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Apr 08

Telehealth Adoption Challenges

When adopting any new technology resource into your practice, it is likely that you will run into challenges, resistance, or discomfort from staff. These stem from hesitations or concerns about the new system, lack of training, costs, time restraints of learning the new solution, or other opinions and problems. Medical technology, in many cases, involves training, tweaks, and many learning curves before a system fits just right for the practice. Telehealth adoption is no different, however, some of the concerns and hesitations are.

What is telehealth?

Telehealth is the ability for a healthcare professional to provide remote clinical services to patients. With telehealth services, providers may also provide non-clinical services like provider training sessions, administrative meetings, clinical education and more.

What telehealth adoption challenges exist?

As stated earlier, there are a multitude of reasons your team may be resistant to adopting telehealth. Let’s dive into some provider challenges.

Insurance Coverage

Adopting telehealth at a practice shifts the way providers and care takers at your practice deliver care. Inevitably, it also changes the way care is billed. Not all insurance companies offer telehealth coverage. Some insurances that do, do not cover it entirely or enough to benefit a patient or ensure a provider is paid accurately. (Note: This is not the case for all companies.) For many practices, adopting telehealth isn’t on the table due to the inconsistency with coverage provided across insurance platforms.

Providers should keep in mind that adopting telehealth at their practice expands their patient reach. Yes, billing for telehealth may place more responsibility on your office and patients, but it also opens the door to better access and continuity of care. As we are seeing in the early parts of 2020, telehealth is a very necessary tool in aiding the ill when risks are high. Added to this, we expect insurance coverage to be more widely expanded as we move throughout the decade.

Accessibility

Some providers remain unwilling to adopt telehealth services due to accessibility issues. A number of rural areas across the country do not have access to the high speed internet connection necessary to facilitate a virtual video visit. Patients having access to high speed internet is only part of this equation. Many patients cannot afford internet even if it accessible in their area. While overcoming the challenge of accessibility in rural communities is difficult, it is not impossible. Speak with your current patient base and discover what access to internet and technology tools they do have and what interest they have in telehealth solutions today.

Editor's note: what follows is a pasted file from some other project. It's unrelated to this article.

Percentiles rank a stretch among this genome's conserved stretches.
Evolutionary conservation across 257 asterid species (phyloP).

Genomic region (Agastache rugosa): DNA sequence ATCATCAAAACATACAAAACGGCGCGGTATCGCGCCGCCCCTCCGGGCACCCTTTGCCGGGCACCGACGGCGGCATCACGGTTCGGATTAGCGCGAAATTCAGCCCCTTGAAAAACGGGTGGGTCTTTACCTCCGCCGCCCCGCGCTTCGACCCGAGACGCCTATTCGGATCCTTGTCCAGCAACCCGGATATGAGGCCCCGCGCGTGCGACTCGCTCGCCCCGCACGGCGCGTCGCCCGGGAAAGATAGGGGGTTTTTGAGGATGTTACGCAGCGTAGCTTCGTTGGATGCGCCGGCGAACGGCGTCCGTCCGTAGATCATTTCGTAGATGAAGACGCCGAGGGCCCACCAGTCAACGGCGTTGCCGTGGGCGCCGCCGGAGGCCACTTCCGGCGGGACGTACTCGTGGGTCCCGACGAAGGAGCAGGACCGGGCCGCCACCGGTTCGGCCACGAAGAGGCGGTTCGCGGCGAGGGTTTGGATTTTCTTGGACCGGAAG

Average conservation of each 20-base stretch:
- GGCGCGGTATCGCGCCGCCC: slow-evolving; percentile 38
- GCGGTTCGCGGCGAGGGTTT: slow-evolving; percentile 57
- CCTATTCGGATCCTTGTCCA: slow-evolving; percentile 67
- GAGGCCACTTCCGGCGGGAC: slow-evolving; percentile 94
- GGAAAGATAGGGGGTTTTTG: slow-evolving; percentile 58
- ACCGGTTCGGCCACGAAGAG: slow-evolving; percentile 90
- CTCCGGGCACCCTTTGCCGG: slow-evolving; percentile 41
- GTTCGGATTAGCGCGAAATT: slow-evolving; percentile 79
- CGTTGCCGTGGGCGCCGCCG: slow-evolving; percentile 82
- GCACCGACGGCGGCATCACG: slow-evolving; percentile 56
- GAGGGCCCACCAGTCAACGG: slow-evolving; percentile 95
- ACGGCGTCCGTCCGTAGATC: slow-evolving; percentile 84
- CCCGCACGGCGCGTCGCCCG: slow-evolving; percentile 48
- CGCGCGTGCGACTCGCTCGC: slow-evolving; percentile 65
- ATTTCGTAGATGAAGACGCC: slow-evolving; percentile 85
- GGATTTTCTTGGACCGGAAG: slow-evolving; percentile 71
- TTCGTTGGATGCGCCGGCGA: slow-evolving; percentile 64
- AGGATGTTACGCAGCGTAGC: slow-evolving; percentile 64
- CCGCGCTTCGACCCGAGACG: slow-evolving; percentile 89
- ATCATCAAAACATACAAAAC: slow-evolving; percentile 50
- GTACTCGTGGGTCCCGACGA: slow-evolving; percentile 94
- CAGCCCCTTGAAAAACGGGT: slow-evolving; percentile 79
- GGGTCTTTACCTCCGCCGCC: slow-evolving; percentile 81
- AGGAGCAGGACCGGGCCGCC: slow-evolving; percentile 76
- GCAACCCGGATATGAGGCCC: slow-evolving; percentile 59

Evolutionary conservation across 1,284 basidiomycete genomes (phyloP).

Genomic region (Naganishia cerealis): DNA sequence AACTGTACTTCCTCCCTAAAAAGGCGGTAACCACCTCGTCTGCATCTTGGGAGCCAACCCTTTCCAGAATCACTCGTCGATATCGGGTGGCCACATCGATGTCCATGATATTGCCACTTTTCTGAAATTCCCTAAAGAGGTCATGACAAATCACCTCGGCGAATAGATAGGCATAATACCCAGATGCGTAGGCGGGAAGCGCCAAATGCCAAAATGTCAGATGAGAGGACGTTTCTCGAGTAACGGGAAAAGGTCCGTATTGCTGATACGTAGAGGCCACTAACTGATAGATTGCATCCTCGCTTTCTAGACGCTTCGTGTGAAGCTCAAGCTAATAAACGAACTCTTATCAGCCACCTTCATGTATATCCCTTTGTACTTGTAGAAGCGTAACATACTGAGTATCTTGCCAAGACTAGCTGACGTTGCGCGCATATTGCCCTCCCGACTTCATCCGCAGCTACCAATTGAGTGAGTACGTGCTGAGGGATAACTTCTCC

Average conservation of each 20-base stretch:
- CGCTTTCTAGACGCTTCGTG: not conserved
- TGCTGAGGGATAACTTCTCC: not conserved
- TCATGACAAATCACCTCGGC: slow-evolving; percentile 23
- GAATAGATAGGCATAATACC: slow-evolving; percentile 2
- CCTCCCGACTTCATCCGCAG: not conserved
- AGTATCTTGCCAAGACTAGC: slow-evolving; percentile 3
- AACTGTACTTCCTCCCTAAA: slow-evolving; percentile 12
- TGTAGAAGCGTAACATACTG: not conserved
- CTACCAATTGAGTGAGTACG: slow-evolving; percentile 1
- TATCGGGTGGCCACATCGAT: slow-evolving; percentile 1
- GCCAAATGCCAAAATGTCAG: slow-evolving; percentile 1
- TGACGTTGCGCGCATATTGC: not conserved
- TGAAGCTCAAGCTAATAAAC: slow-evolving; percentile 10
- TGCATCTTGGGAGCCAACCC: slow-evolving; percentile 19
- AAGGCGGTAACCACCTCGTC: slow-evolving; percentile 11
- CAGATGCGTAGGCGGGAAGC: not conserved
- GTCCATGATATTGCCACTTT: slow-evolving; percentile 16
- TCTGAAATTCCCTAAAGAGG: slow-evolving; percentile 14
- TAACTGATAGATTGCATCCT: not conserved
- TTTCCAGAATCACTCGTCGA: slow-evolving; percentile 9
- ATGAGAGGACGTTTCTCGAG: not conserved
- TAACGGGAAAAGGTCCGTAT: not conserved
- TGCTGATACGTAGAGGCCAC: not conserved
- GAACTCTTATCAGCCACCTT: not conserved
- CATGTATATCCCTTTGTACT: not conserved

Provider Insecurity

Providers today have many challenges on their shoulders – regulatory burden, documentation, competition, revenue generation, and more. When it comes to adopting a new technology that is not being enforced by the government, providers want to have security in knowing they’ll receive payment. Right now, according to HIMSS, telehealth is seen as a threat and not an opportunity by many providers. To overcome this and begin to see telehealth as an opportunity, providers need to focus on applications that are easy-to-use that promise responsive customer support. Telehealth vendors that offer training, education, and are integrated with a providers current PM or EMR system (or will be) are likely to be less disruptive to their workflow which will make providers more likely to adopt a solution.

Various other challenges to telehealth adoption:

  • Privacy and security: While telehealth is the buzz in healthcare right now, and shows no signs of slowing, it is important that providers keep privacy and security in mind. HIPAA rules still apply to telehealth services.
  • Technical support: As with any technology, there are likely to be blips, crashes, and errors that occur during a video visit. Vendors need to be cognizant of support options for both patients and providers as both may run into issues. Practices should be aware of what technical support options are available from their vendor.
  • Patient preference: While telehealth continues to be a tech trend, not all patients are on board with virtual video visits. There will continue to be push back from patients if there is not education as to why telehealth is sometimes a more suitable choice.

Is your practice currently experiencing challenges when it comes to telehealth adoption? What is preventing your providers and care team members from providing virtual video visits for your patient base? Let us know in the comments, and hopefully we can provide support.

MicroMD Virtual Video Visits powered by Medpod is available now for your practice. If you are interested in learning more, visit us here or call us at 800.624.8832.

About the author,
Savanna Adams

Savanna is the Marketing Communication Specialist at MicroMD. She schedules emails to clients, prospects, and VARs, manages social media accounts, performs research, writes blogs and eBooks, and much more while helping to support the simple yet powerful MicroMD solutions.

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